Thursday, February 23, 2006

Oyster Feast

Tender, succulent oysters from Smith Point, Texas. I miss them when we are in Mexico. Oysters from along the gulf coast in Texas and Louisiana are special. This is the "season" for them. When I went to Fiesta Grocery store on Tuesday, I couldn't resist buying a 1/2 gallon. I thought it might have been too many but as it turned out, a little more than 24 hours later and they are gone.

Raw, they are briny and hold their own with a sauce heavy with horseradish, catsup and worchester and a bit of lemon. I pulled some of the small ones from the container and while I cooked and we ate them raw. But the main course was fried oysters.

I had never eaten an oyster until I met Ned. His mother served them to me fried. I thought I had died and gone to heaven. I season them with salt, black pepper and a good sprinkling of cayenne pepper, toss in cornmeal and fry. Some friends say I make the best fried oysters in the whole wide world. Of course, they may have said that because I told them that I make the best fried oysters in the whole wide world. Nevertheless, it has always been easy to gather a crowd at our house for an oyster fry and it is never difficult to put away a gallon of oysters.

So Tuesday night we had raw oysters for appetizers and fried oysters for dinner. Then I had the leftover cold fried oysters for lunch on Wednesday. Ned's mother also introduced me to oyster stew. Wednesday night I made oyster stew with the remaining oysters and the oyster liquid. I'm not sure exactly how she made it but over the years I've kind of made up my own recipe.

One large onion minced fine
1/2 a white potato minced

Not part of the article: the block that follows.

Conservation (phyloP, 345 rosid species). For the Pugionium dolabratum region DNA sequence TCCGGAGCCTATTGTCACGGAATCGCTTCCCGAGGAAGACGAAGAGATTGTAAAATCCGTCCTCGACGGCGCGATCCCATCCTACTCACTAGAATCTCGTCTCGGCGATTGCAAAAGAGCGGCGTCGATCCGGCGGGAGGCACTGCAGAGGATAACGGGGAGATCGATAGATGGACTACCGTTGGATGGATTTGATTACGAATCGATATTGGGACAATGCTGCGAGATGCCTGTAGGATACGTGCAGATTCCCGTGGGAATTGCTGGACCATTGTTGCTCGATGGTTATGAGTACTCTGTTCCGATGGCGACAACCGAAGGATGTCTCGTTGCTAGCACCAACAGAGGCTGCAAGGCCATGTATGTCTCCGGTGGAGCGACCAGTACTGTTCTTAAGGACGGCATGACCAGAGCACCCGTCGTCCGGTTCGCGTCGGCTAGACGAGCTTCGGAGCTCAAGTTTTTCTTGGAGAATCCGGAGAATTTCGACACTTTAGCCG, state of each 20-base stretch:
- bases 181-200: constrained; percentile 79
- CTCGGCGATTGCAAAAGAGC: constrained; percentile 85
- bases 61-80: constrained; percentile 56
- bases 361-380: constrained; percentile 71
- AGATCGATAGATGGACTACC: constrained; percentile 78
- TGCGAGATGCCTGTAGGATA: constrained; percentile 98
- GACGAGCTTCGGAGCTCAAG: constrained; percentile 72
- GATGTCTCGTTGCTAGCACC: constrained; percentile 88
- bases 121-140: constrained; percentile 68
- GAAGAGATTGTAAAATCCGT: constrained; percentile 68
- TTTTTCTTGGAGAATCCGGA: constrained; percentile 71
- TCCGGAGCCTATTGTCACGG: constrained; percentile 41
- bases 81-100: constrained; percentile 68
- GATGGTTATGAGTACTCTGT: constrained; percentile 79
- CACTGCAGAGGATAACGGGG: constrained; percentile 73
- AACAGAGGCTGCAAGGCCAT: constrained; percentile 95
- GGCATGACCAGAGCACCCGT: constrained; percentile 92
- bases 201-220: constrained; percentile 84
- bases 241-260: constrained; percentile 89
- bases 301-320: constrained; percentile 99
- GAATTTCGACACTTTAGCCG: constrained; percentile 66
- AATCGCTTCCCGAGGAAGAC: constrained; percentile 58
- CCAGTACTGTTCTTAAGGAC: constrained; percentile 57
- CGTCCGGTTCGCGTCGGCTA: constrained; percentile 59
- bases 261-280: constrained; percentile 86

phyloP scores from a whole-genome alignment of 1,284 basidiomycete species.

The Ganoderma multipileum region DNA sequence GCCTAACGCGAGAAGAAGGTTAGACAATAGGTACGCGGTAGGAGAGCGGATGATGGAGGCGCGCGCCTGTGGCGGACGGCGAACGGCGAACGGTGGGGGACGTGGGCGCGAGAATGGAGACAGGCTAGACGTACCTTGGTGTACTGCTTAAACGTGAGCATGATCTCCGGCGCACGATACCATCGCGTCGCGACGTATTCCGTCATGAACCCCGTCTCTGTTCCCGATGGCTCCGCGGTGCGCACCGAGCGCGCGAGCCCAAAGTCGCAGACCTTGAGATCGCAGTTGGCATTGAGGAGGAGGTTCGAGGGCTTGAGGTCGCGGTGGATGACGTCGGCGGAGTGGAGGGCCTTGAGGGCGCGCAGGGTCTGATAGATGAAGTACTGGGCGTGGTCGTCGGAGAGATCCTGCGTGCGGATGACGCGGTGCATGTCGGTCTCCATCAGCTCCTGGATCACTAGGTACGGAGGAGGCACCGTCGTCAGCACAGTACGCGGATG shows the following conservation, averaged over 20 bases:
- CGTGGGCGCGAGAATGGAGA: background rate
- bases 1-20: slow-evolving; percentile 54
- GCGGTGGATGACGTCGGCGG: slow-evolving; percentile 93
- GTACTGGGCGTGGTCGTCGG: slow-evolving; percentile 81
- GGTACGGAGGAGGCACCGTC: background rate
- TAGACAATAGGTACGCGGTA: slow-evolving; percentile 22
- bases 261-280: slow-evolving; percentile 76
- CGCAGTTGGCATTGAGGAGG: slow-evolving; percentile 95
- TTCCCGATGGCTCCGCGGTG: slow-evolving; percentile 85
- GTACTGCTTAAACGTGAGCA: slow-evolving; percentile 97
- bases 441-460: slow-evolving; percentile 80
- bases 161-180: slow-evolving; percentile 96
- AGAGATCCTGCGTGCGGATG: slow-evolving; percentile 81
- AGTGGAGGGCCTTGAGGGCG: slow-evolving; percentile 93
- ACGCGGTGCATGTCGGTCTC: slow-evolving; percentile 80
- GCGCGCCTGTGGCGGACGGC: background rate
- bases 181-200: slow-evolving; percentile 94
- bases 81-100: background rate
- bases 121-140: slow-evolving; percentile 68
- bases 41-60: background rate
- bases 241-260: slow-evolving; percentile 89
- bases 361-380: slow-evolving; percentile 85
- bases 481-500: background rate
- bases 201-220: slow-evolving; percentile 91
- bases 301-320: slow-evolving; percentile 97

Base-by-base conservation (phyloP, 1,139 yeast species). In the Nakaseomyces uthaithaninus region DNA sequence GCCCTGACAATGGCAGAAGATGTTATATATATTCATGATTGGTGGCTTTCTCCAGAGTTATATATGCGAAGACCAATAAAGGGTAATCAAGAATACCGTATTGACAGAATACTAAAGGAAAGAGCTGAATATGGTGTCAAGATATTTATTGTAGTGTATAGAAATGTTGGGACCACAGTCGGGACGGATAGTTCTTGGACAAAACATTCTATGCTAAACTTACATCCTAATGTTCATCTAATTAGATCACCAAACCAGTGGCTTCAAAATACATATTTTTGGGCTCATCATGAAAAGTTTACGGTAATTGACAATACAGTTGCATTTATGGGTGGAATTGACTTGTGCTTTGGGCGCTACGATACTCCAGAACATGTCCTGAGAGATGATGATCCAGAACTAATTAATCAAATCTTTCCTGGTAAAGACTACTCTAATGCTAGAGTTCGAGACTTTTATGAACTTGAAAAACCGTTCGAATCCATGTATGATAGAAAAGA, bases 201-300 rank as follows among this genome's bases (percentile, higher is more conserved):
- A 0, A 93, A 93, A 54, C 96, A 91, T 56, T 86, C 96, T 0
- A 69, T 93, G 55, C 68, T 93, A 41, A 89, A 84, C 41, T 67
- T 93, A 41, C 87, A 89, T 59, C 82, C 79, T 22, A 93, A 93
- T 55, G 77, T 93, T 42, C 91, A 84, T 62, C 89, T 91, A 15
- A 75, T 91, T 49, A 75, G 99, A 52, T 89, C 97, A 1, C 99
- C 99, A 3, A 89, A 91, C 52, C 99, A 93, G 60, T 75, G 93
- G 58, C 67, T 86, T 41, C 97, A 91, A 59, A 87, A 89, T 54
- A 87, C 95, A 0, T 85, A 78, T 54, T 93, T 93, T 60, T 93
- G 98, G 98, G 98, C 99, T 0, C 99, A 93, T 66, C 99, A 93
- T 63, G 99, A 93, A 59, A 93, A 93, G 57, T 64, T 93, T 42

1 large carrot minced fine
3 garlic cloves minced
cooking oil
about 1/4 cup flour
1 pint oysters and their liquid. If there isn't much liquid you might want to add some bottled clam juice.
1 1/2 cans evaporated milk
1/2 stick butter
salt, black pepper and cayenne pepper to taste

Cook the vegetables in a bit of oil until they start to turn golden, then add flour and butter. Stir to make a light roux.

Add the liquid from the oysters and cook adding the evaporated milk gradually to keep the roux smooth. I wish I knew how much whole milk I added or how much liquid from the oysters I had but I don't. It is one of those cooking intuition things!

Just before serving add the oysters and cook for a minute or two until the edges are ruffled. Adjust the seasonings. We like our oyster stew with a real kick from the cayenne. Serve with a garnish of chopped chives.

Okay, I think my oyster craving is satisfied for a while..........but I may have to have them again before we head back to San Miguel de Allende. After all when we come back in June oysters will be out of season. You can't eat oysters in a month that doesn't have an R in it. That is the RULE.


Anonymous said...

Billie - Now that your craving has been satisfied - mine has just begun. Yikes!

Brenda said...

Love the fried oysters! We usually buy some at Christmas for a treat, they are not usual fare in landlocked Alberta! I dredge them in flour and then cracker crumbs and fry them (of course in REAL butter- not margarine or oil). Fantastic; although very rich, I can only manage about 5 of them at a sitting.